At various points throughout his childhood, Collin’s kidney function dipped, but a transplant was put off, since transplants have a life-span of their own, the idea being to only replace a working kidney when it’s function has reached the point of absolute necessity for replacement.
By this point, Kateri had met Chris, and joined his family to hers through their marriage. Collin now had two natural sisters and two step-sisters… but he doesn’t quite see it that way, he just sees all of his sisters. Last June, Collin had his transplant. Kateri had been confirmed as a match since he was just a toddler, and when the time came for her to donate her kidney, she had no reservations. Kateri and Collin were in surgery in two different hospitals, but they were able to video chat throughout recovery.
How is he doing now, with a new kidney? “Since he’s had the kidney transplant he has grown and grown,” Kateri told me. Apparently, kidney disease can suppress growth, and since he’s had the new kidney, his body has been making up for lost time!
I asked her what the most difficult part of the entire journey was, and this is what she told me:
Seeing Collin struggle, not just through the transplant, but even before that. Seeing that he was not very clear-headed… that was very hard to see and then knowing you have no control because transplant isn’t for another 3 months.
Kateri also expressed concern about what he will do when she cannot take care of him anymore:
I worry about his future a lot. A worry about what hands he’s going to be in… I wonder how much money there’s going to be to help him…Where is his next kidney coming from…I hope and pray that he’ll live a quality life.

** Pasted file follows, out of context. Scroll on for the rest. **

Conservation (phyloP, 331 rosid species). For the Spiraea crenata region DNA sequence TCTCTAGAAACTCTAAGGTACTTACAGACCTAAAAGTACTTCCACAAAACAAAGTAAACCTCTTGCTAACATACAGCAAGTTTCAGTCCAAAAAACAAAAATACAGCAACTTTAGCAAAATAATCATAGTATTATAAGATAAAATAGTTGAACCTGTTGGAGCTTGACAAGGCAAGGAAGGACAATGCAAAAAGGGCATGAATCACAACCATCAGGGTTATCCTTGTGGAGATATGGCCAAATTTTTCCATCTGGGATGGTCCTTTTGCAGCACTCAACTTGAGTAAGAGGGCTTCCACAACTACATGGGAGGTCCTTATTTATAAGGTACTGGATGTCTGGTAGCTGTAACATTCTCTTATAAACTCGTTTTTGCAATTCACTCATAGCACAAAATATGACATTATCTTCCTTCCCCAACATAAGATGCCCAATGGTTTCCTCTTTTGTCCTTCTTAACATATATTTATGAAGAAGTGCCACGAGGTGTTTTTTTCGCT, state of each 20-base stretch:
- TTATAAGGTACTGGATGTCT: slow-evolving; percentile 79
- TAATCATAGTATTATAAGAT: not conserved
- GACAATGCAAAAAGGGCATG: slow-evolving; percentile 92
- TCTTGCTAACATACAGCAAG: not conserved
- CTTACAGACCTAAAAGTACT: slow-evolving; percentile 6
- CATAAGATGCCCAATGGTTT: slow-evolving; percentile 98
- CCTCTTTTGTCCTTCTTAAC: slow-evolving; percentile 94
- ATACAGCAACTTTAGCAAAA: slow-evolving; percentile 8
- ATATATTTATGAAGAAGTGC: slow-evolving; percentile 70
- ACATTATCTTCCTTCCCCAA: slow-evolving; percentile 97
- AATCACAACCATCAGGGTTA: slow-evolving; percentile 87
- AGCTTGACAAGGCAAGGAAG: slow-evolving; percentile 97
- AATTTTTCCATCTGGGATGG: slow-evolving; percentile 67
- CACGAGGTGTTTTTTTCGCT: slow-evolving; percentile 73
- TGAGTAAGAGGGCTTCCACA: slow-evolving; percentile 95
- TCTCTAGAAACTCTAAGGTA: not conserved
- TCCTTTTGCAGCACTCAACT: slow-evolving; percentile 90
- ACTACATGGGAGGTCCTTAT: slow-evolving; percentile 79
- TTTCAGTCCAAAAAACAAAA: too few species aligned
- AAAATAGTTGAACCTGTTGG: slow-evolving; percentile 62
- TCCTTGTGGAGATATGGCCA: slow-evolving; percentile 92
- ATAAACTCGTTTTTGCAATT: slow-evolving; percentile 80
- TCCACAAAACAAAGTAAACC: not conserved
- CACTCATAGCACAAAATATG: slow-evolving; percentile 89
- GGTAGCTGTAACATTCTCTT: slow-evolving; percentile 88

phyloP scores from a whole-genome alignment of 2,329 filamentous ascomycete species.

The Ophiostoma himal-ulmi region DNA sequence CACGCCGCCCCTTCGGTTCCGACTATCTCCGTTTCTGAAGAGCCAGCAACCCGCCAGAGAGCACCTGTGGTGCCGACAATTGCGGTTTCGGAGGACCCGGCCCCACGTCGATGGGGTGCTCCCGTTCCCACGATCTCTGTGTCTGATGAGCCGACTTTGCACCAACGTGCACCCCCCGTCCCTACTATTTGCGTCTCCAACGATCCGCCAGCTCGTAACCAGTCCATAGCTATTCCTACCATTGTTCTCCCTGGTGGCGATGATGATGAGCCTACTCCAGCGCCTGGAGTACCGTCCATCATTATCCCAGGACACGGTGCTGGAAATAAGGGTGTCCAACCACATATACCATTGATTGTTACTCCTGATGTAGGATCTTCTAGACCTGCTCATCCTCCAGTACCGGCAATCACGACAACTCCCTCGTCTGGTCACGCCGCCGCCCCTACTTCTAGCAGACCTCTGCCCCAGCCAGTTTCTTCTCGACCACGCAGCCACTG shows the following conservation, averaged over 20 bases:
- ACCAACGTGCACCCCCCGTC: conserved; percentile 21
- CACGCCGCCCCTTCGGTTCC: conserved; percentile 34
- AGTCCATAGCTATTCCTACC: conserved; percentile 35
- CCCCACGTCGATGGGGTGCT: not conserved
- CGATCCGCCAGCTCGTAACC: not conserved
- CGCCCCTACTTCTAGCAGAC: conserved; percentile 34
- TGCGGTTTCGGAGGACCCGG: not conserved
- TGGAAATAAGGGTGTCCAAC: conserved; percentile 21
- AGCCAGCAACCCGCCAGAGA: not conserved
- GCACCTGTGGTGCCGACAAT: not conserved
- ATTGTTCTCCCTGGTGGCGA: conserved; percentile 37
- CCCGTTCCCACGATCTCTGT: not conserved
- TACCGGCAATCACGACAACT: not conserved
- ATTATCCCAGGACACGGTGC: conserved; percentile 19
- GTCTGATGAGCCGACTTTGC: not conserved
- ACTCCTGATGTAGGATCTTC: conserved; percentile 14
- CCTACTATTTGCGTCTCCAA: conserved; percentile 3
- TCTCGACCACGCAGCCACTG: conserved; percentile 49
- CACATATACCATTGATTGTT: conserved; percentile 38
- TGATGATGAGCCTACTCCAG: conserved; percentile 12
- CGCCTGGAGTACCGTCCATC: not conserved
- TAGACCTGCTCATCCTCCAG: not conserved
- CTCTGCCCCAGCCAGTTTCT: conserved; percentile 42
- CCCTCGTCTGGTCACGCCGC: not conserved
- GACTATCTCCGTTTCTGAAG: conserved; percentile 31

Collin is 11 years old now and growing like crazy. Some of his hobbies include cuddling, tickle matches, bowling, chasing all of his sisters around, cooking, playing with his train sets, reading, going for rides, and spending time with his family (he is particularly close with his grandparents).
Collin has inspired Kateri to spend her time making a difference in the lives of those with disabilities. She works with a company that helps people with developmental disabilities to integrate into the working world, to find, and maintain jobs. She is also a writer. If you are interested in ordering a copy of Kateri’s book about Collin’s early years, please get in touch with me via the contact page.
You can enter to win a copy of the book by posting this story to your Facebook page and tagging me @eatstorieslikegrapes. A random winner will be selected at the end of the month to receive a free copy of the book in the mail!
According to the National Kidney Foundation, there are over 100,000 people waiting for kidney transplants, and each month brings 3,000 new names to this list. Many will need to wait over 3 years for a transplant, and 13 people, on average, will die daily waiting for a life-saving transplant. But it is our job to lay rest to hopelessness, by raising awareness, and doing what we can to help. To find out more about how you can help, please visit https://www.kidney.org/